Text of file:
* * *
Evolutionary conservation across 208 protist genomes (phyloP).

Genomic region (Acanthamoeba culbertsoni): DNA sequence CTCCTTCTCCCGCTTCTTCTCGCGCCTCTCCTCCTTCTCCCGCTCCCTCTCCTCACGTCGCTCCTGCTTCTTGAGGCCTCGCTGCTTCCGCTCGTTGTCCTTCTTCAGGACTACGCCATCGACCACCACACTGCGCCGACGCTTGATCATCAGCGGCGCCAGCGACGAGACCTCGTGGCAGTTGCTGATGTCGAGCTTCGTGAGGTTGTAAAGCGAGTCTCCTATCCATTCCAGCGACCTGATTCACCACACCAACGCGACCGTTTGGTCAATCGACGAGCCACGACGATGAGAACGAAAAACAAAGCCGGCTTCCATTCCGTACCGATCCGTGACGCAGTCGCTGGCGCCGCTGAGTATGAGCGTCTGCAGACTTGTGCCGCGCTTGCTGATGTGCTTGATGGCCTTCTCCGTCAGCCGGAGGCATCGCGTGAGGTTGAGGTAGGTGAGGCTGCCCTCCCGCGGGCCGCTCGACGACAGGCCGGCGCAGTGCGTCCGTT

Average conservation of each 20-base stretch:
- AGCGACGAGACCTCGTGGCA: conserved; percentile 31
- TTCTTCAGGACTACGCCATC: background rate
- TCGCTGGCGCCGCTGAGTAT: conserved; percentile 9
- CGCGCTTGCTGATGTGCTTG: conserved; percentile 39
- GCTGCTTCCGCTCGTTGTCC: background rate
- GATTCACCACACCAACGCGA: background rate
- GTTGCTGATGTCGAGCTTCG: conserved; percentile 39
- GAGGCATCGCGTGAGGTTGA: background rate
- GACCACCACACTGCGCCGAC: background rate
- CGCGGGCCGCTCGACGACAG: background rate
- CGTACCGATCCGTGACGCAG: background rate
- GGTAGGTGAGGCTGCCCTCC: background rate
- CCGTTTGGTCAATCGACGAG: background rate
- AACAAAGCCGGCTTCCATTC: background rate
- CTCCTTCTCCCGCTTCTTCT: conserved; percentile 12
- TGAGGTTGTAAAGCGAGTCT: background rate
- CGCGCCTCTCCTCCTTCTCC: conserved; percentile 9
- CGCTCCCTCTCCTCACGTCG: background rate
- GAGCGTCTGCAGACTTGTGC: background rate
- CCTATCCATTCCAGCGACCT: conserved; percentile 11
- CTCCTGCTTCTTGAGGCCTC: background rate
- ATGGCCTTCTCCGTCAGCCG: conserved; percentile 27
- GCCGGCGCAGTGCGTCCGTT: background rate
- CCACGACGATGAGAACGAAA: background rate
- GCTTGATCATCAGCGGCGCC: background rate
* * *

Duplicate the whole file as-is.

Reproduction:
Evolutionary conservation across 208 protist genomes (phyloP).

Genomic region (Acanthamoeba culbertsoni): DNA sequence CTCCTTCTCCCGCTTCTTCTCGCGCCTCTCCTCCTTCTCCCGCTCCCTCTCCTCACGTCGCTCCTGCTTCTTGAGGCCTCGCTGCTTCCGCTCGTTGTCCTTCTTCAGGACTACGCCATCGACCACCACACTGCGCCGACGCTTGATCATCAGCGGCGCCAGCGACGAGACCTCGTGGCAGTTGCTGATGTCGAGCTTCGTGAGGTTGTAAAGCGAGTCTCCTATCCATTCCAGCGACCTGATTCACCACACCAACGCGACCGTTTGGTCAATCGACGAGCCACGACGATGAGAACGAAAAACAAAGCCGGCTTCCATTCCGTACCGATCCGTGACGCAGTCGCTGGCGCCGCTGAGTATGAGCGTCTGCAGACTTGTGCCGCGCTTGCTGATGTGCTTGATGGCCTTCTCCGTCAGCCGGAGGCATCGCGTGAGGTTGAGGTAGGTGAGGCTGCCCTCCCGCGGGCCGCTCGACGACAGGCCGGCGCAGTGCGTCCGTT

Average conservation of each 20-base stretch:
- AGCGACGAGACCTCGTGGCA: conserved; percentile 31
- TTCTTCAGGACTACGCCATC: background rate
- TCGCTGGCGCCGCTGAGTAT: conserved; percentile 9
- CGCGCTTGCTGATGTGCTTG: conserved; percentile 39
- GCTGCTTCCGCTCGTTGTCC: background rate
- GATTCACCACACCAACGCGA: background rate
- GTTGCTGATGTCGAGCTTCG: conserved; percentile 39
- GAGGCATCGCGTGAGGTTGA: background rate
- GACCACCACACTGCGCCGAC: background rate
- CGCGGGCCGCTCGACGACAG: background rate
- CGTACCGATCCGTGACGCAG: background rate
- GGTAGGTGAGGCTGCCCTCC: background rate
- CCGTTTGGTCAATCGACGAG: background rate
- AACAAAGCCGGCTTCCATTC: background rate
- CTCCTTCTCCCGCTTCTTCT: conserved; percentile 12
- TGAGGTTGTAAAGCGAGTCT: background rate
- CGCGCCTCTCCTCCTTCTCC: conserved; percentile 9
- CGCTCCCTCTCCTCACGTCG: background rate
- GAGCGTCTGCAGACTTGTGC: background rate
- CCTATCCATTCCAGCGACCT: conserved; percentile 11
- CTCCTGCTTCTTGAGGCCTC: background rate
- ATGGCCTTCTCCGTCAGCCG: conserved; percentile 27
- GCCGGCGCAGTGCGTCCGTT: background rate
- CCACGACGATGAGAACGAAA: background rate
- GCTTGATCATCAGCGGCGCC: background rate